What happened at the Red Mosque in 2007 — a major military operation in which hundreds of madrassa students reportedly died — was a logical consequence of this larger conflict between two social classes.
Pakistani troops did succeed in destroying the radical madrassa attached to the Red Mosque, but the operation created new problems for the Pakistani government. Tehreek-e-Taliban, Pakistan, used it to widen its support base and successfully recruited hundreds of new sympathisers and scores of suicide bombers.
Mullah Fazlullah of Swat used it as an excuse to create a state within a state and implemented his own version of Sharia in the valley.
Former US Secretary of State Hillary Clinton rightly summarised the situation after the Red Mosque operation: "Pakistan is on a knife's edge," she said. "It is easily, unfortunately, a target for the jihadists.”
In a comment on Pakistan’s decision to allow the Taliban to operate from Fata, she said that Pakistan was “keeping snakes in its backyard (Fata)” but they had conveniently forgotten that “the snakes do not bite your neighbours only. One day they will bite your children as well.”
The Need for New Narratives
The Pakistani establishment carried out a major military operation in Swat when the militants captured the valley. But they remained reluctant to accept the argument that the militants were their enemy. They continued to focus on India, instead.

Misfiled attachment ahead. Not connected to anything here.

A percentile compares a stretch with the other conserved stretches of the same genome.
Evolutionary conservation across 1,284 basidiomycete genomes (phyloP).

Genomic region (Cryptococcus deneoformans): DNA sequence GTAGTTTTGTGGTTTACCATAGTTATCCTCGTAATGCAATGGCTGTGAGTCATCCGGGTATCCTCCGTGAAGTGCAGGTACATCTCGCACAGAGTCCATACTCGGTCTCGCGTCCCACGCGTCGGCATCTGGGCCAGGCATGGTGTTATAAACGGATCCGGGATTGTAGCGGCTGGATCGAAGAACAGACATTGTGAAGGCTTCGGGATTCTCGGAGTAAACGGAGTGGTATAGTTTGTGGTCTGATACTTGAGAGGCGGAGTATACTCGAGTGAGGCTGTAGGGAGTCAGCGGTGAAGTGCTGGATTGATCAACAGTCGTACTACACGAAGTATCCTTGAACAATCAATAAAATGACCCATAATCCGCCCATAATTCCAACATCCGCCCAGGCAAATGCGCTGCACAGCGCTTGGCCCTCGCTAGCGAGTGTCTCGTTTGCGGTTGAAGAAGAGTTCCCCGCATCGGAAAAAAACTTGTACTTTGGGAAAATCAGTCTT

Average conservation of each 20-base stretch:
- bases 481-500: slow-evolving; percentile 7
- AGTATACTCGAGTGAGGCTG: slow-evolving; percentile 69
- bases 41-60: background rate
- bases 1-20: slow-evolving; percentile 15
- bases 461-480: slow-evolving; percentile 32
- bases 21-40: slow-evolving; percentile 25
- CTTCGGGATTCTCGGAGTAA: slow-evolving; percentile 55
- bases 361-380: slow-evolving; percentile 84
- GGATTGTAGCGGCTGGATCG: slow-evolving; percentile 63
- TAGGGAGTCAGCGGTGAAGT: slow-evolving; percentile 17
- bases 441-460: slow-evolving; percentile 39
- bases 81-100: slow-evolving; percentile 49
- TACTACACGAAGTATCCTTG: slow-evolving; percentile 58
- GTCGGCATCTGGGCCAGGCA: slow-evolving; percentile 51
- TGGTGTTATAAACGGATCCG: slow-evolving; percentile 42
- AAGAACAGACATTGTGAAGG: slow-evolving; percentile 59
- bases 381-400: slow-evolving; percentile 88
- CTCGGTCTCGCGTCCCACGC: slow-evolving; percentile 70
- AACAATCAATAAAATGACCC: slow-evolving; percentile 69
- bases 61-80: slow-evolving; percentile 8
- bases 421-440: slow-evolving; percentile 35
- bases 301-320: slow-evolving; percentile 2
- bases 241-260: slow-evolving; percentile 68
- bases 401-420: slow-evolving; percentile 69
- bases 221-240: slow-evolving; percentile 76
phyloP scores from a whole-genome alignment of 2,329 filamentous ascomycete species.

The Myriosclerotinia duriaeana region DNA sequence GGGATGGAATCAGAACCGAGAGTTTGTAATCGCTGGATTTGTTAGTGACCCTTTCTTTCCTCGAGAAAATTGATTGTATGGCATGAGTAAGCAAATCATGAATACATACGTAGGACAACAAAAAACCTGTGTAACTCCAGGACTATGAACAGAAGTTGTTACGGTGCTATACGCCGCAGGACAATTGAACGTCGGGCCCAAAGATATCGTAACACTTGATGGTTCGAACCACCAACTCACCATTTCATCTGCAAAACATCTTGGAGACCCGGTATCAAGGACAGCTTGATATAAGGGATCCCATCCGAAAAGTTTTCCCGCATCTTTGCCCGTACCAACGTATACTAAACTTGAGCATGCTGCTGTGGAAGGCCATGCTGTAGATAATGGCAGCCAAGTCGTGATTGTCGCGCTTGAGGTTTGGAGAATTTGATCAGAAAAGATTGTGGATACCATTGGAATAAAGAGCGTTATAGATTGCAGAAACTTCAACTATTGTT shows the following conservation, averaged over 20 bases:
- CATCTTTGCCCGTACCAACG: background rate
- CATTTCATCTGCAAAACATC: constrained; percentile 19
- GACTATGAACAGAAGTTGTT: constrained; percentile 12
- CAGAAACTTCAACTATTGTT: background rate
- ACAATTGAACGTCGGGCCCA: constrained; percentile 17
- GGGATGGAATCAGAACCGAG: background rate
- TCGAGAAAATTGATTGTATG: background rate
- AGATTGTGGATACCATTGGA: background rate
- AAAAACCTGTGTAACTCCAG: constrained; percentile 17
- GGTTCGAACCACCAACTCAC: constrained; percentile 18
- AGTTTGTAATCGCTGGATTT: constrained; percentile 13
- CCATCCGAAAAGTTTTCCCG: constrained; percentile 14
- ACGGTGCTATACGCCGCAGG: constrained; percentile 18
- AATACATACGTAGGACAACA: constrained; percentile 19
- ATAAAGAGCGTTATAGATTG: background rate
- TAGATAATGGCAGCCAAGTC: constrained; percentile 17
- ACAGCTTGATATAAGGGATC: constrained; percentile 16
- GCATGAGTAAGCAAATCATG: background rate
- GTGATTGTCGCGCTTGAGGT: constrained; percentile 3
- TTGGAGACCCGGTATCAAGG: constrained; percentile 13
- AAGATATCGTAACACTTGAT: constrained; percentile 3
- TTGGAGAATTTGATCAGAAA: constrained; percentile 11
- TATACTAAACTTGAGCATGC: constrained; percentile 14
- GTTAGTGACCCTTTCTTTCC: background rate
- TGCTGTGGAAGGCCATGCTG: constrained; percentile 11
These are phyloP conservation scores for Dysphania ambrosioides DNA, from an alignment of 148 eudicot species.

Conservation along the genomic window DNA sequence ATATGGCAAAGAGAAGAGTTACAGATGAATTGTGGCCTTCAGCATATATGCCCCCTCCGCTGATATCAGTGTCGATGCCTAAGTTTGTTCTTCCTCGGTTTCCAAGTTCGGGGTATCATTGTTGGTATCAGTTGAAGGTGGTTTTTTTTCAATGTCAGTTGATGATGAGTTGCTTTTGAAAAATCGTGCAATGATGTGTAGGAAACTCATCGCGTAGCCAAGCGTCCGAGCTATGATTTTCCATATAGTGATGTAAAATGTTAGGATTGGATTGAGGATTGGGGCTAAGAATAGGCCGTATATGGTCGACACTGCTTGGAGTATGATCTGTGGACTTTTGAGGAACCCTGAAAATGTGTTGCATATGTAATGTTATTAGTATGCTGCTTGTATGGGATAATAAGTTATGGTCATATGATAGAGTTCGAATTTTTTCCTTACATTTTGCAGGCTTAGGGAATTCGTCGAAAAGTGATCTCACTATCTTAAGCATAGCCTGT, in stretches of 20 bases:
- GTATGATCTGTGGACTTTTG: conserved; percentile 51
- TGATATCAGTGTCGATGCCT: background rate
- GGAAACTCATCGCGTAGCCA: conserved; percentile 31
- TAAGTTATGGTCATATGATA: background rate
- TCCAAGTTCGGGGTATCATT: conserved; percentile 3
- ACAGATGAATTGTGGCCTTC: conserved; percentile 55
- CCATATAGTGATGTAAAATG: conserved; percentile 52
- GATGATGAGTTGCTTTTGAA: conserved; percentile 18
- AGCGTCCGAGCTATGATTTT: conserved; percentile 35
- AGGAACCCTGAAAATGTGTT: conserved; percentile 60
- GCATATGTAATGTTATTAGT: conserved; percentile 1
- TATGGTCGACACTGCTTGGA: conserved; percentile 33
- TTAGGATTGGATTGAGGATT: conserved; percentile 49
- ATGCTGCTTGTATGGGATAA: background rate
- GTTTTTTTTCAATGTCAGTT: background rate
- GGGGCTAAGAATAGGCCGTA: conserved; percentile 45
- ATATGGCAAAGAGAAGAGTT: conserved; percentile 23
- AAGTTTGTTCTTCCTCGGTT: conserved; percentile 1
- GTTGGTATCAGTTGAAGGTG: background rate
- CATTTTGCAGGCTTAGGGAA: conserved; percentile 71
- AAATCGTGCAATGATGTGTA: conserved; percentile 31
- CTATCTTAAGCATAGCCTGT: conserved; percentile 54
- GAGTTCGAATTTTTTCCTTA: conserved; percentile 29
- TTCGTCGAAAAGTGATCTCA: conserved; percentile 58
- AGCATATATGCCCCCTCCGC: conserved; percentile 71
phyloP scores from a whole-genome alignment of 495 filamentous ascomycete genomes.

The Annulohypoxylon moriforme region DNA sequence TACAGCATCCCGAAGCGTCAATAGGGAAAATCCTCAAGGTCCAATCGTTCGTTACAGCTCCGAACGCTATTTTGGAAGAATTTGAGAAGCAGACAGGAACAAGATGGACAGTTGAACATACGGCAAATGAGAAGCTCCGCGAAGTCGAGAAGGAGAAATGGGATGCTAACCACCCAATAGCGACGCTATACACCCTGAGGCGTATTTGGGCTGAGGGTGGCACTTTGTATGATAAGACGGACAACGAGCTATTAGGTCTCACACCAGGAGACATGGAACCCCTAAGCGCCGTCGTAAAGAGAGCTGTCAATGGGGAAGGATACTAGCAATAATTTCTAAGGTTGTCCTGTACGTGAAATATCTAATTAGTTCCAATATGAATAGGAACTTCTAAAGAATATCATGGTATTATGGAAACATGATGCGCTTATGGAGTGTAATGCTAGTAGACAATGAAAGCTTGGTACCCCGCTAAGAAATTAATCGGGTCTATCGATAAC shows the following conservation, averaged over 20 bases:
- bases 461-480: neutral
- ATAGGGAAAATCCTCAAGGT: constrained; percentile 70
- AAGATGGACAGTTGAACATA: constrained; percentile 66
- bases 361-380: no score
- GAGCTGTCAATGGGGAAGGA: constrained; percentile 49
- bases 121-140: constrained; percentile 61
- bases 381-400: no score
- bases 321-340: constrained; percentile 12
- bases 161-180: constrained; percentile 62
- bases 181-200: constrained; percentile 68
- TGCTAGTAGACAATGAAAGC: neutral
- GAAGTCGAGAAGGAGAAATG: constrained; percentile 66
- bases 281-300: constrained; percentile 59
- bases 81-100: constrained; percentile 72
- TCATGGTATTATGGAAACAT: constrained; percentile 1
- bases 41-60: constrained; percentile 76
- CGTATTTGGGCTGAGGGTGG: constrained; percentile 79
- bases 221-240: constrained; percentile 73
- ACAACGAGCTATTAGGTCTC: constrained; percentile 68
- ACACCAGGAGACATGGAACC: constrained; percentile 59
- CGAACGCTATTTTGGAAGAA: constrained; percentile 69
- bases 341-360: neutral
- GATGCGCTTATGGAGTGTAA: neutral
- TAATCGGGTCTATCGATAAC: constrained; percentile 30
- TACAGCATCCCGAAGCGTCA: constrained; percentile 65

But a major Taliban attack on the Karachi airport last month has forced the Pakistanis to reconsider their strategy.
They have now launched a major military offensive in North Waziristan and are also attacking militant targets in other tribal agencies. According to the Pakistani military, almost 500 militants have already been killed during this offensive, which still continues.
All the same, there is some truth in the argument that this problem cannot be resolved by military means alone. There's an immediate need for providing a counter-narrative to the Pakistani youths, particularly those in the madrasas, who have been raised on a regular diet of militancy.
What the misguided militant youths need is a balanced and secular education system coupled with an economy that creates job opportunities for them. Creating jobs for the rural unemployed is crucial as often it is them who go to the madrassas because they have nowhere else to go.
And more than anything else, the Muslim societies, not just in Pakistan, need to develop an intellectual base to counter extremism, and that does not seem to be happening soon.